The mechanism of how the bandage work is brilliantly simple. The dressing portion of the bandage contains a hydrogel material infused with tiny capsules of non-toxic fluorescent dye. When bacteria enter a wound and multiply to cause an infection, they release a toxin that enters the dye-containing capsules. The toxin causes the dye capsules to burst open and release their fluorescent dye, which then begins to glow when it mixes with the bandage’s gel matrix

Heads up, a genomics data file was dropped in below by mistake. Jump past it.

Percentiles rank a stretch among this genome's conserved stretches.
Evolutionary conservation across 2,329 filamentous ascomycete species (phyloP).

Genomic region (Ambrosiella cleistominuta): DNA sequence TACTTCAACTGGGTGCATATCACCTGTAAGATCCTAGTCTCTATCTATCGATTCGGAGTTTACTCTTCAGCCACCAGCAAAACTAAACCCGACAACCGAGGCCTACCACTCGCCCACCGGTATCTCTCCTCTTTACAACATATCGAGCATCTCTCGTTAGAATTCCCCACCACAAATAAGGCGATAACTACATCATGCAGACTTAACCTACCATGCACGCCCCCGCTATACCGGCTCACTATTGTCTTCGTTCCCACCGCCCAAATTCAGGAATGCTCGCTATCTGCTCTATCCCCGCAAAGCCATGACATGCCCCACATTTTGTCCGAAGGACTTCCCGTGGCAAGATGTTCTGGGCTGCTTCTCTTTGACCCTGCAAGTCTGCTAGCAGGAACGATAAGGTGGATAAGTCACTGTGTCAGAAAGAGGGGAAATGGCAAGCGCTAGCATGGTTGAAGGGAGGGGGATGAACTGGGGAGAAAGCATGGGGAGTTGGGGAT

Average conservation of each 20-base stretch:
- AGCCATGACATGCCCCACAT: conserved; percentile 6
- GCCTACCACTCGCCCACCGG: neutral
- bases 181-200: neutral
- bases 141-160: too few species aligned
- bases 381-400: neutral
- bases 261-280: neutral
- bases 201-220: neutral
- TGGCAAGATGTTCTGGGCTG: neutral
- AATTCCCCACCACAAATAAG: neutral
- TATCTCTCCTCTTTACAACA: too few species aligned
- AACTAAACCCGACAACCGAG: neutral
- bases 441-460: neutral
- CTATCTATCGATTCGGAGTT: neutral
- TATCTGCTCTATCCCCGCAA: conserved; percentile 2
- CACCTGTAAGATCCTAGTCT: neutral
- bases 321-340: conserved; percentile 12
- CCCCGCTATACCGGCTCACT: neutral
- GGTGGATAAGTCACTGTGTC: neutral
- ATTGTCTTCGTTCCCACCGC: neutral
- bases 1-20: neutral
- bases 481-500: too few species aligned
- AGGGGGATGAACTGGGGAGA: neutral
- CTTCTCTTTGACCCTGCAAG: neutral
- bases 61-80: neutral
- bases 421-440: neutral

The identification of these toxins is a critical component of the intelligent dressing, providing an early detection system for infections that could save lives. These toxins often are released when a bacterial population grows large enough to form a biofilm and overwhelm the immune system. “We believe that this transition normally happens several hours, if not longer, before any clinical symptoms become evident,” said biophysical chemistry professor Toby Jenkins. In experiments, this toxin detection system allows the bandage to detect an infection within four hours of biofilm formation. This early detection may save lives by allowing a doctor to prescribe a course of antibiotics during the early stages of an infection when it is still easily treatable.